This robot chef will go on sale in 2017, but won’t cut cake with a buzz saw


Have you ever walked into your kitchen, thought of something delicious that you’d want to eat, but just don’t have the time or energy to make it? That’s a problem creeping up on people living in homes where the parents or adults responsible for feeding the rest just don’t have the time to do things any more. Either they’re swamped with work, or don’t have enough energy, or just want to sit down and play some games, and they’ll be damned if they need to get up now and make a Kudu roast with baked potatoes, cauliflower with cheese sauce, mashed butternut, carrots and cream spinach. Well, there might just be something for you from Moley Robotics, a company that wants to start selling robot chefs in the near future that will cook gourmet meals in your home without supervision.

This robot, which consists of a pair of articulating arms with robot hands (and no buzz saw in sight), is called the “Robochef” (really imaginative naming there, guys), and was displayed at the Hannover Messe technology fair in Germany this past week. Moley Robotics is currently prototyping several variations of the robot and is working to make smaller versions of the prototype on display. They estimate they will be able to sell these kitchen wizards for about $15,000 including fitment and testing, but your kitchen’s roof may need a bit of work to make sure it can hold the weight of the pair of arms as they move about.

The robot doesn’t think for itself, though. Rather, it is trained by an actual chef who wears gloves with sensors attached to his hand and arms, and it recreates every movement the original chef made while cooking the food. This is essentially making a macro recording of your movements, so it also includes the time taken for things to be done, since the robot can’t tell if anything is cooked properly or not. Moley Robotics hopes to have up to 2000 individual recipes available by the time their product is ready for launch, including giving it the ability to bake as well as wash the dishes.


There are also some limitations to the design as it stands, which are intentional. Moley doesn’t allow it to speed up any part of the cooking process which includes chopping and peeling vegetables, or working with meat. Moley says that part of this is because if the machine works at a speed faster than a human in real life, it will create some mess, which it won’t be able to register because it has no camera sensors. It doesn’t yet register heat either, although this can be added into the design later if they wanted.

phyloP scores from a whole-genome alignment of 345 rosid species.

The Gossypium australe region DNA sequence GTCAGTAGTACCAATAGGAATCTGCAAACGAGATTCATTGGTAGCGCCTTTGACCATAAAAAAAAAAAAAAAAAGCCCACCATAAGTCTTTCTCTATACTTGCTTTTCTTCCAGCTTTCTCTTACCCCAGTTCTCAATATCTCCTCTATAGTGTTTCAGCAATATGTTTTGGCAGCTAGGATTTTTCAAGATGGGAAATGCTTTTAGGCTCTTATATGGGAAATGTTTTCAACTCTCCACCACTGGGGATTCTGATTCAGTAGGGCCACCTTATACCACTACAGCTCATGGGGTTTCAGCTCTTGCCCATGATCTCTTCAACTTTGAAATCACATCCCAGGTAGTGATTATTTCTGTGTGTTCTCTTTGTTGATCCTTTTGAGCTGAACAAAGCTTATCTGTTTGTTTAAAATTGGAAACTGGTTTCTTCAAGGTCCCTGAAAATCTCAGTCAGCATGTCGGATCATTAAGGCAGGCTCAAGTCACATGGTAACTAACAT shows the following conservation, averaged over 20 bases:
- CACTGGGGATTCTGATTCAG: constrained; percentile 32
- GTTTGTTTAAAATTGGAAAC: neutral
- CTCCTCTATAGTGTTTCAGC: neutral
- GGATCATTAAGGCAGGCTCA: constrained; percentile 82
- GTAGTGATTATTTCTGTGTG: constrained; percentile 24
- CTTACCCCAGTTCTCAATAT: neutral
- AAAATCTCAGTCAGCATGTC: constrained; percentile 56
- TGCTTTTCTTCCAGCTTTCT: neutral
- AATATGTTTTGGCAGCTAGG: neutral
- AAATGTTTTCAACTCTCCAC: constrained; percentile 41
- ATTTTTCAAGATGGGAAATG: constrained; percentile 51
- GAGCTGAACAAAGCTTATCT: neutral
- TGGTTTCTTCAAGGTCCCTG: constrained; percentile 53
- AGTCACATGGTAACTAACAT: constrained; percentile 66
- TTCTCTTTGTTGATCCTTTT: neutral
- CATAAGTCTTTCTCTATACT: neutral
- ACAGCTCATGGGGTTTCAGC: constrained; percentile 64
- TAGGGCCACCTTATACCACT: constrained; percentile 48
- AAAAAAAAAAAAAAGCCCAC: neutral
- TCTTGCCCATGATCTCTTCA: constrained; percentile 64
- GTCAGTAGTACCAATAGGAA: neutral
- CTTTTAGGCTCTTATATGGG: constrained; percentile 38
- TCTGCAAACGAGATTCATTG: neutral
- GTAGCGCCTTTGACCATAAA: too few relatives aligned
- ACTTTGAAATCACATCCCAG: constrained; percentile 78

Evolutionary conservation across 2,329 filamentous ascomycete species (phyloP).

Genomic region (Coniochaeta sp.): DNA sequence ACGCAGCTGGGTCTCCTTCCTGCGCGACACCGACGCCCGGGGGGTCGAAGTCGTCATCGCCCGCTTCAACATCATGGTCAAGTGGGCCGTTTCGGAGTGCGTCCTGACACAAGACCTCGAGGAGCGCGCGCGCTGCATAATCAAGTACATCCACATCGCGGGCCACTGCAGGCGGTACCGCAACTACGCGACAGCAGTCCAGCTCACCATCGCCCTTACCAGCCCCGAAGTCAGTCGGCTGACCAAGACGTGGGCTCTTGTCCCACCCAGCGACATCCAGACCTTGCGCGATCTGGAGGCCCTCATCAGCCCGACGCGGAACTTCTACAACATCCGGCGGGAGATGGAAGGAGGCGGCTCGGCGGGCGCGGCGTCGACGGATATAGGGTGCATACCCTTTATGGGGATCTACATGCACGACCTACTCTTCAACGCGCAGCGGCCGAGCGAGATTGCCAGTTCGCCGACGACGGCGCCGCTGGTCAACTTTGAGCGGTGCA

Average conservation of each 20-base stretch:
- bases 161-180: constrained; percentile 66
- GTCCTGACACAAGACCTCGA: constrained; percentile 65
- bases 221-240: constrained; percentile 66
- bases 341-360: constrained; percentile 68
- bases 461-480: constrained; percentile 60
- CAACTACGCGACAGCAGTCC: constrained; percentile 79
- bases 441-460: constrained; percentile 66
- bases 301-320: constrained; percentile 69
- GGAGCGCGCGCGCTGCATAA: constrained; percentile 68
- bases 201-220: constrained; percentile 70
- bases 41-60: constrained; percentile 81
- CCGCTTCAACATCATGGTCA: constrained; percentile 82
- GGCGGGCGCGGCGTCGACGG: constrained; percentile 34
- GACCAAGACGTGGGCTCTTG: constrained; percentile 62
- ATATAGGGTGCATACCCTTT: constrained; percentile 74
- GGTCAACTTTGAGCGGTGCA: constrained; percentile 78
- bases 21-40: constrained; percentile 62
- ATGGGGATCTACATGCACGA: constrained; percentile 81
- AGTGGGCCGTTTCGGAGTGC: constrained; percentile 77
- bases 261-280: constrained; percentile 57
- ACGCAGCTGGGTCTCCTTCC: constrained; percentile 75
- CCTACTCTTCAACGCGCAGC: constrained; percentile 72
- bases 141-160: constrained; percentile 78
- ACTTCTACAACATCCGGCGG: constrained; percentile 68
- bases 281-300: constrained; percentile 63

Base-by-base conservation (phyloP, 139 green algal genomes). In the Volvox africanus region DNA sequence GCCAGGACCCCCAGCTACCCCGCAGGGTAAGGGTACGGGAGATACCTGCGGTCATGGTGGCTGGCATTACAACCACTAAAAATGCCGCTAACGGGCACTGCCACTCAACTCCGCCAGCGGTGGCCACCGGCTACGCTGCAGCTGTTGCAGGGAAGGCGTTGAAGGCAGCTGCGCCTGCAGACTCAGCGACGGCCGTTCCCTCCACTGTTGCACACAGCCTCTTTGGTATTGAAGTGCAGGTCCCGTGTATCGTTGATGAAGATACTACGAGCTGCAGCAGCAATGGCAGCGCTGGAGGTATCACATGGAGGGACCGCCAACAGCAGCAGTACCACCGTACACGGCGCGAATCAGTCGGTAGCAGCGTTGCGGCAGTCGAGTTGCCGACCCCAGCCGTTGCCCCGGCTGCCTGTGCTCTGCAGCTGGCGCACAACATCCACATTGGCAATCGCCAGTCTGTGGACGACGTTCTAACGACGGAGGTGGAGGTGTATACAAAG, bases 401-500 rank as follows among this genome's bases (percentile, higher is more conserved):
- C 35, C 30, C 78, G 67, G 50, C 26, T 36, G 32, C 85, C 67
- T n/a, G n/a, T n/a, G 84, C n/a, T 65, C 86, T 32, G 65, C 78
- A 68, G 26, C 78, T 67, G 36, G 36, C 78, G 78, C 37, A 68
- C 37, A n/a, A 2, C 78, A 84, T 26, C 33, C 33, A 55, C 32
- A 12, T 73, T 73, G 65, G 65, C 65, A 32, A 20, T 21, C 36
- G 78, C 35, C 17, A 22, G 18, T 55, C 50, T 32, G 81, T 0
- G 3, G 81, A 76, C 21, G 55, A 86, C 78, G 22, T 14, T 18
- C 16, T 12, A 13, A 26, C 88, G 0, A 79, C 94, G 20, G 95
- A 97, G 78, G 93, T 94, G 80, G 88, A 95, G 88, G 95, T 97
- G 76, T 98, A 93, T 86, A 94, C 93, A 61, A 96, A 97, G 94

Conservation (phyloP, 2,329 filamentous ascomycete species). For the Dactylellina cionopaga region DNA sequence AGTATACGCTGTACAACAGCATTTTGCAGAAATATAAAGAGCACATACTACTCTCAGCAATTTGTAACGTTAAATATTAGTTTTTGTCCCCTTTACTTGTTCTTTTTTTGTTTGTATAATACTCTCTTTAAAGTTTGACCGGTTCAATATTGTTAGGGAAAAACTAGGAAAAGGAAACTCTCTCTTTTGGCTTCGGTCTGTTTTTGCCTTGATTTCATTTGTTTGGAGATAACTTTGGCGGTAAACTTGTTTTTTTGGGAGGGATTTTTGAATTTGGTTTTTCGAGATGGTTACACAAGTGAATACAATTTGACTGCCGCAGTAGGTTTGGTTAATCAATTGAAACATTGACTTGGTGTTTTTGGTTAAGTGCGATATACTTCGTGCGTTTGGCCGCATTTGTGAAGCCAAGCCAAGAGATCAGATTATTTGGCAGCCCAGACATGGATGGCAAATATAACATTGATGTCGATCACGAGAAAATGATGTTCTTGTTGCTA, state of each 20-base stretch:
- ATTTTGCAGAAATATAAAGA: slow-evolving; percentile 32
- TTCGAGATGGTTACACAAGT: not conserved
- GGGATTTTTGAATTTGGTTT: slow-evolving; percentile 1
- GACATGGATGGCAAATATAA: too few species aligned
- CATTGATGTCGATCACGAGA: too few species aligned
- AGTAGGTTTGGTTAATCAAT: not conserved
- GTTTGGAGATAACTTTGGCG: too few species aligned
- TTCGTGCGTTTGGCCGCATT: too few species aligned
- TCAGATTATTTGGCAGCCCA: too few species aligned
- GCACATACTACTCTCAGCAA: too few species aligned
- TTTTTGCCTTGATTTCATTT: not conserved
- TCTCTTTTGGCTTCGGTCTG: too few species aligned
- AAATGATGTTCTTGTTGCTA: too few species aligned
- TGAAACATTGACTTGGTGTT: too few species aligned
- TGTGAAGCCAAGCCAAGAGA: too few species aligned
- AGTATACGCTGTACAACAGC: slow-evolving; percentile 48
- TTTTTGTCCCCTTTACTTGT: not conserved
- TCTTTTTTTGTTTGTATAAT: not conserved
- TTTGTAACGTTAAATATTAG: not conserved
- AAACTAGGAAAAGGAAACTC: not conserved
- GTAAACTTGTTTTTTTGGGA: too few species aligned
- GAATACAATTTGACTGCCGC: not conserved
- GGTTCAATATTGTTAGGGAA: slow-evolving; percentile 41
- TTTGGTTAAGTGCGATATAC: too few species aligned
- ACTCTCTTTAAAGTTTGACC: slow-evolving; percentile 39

It also can’t speed up anything beyond what humans are capable of. Moley Robotics says that in their testing, some of their respondents felt as if their experience was too surreal, and somewhat scary, especially if the robot was working more precisely than them. If you’ve ever heard of the “uncanny valley” in computer graphics, this is pretty similar. There’s actually a pretty freaky collection of examples here – I pretty much crapped my pants on number 4, Showa Hanaka.

As the prototypes get better and more recipes get added to their launch platform, its interesting to posit how this could turn out. Imagine being able to browse from a repository of recipes online by chefs who have been paid to train the robot to make particular dishes. Maybe, one day, you can have the robot make a dish that only Jamie Oliver makes, or you can have it capture your own movements and make things just the way you like them.

As with every industry taken over by robotics, however, there will be some fears initially about the loss of jobs and the loss of vital skills that humans traditionally have learnt on their own. Maybe one day there will be college students who won’t know how to make scrambled eggs!

Source: IFL Science

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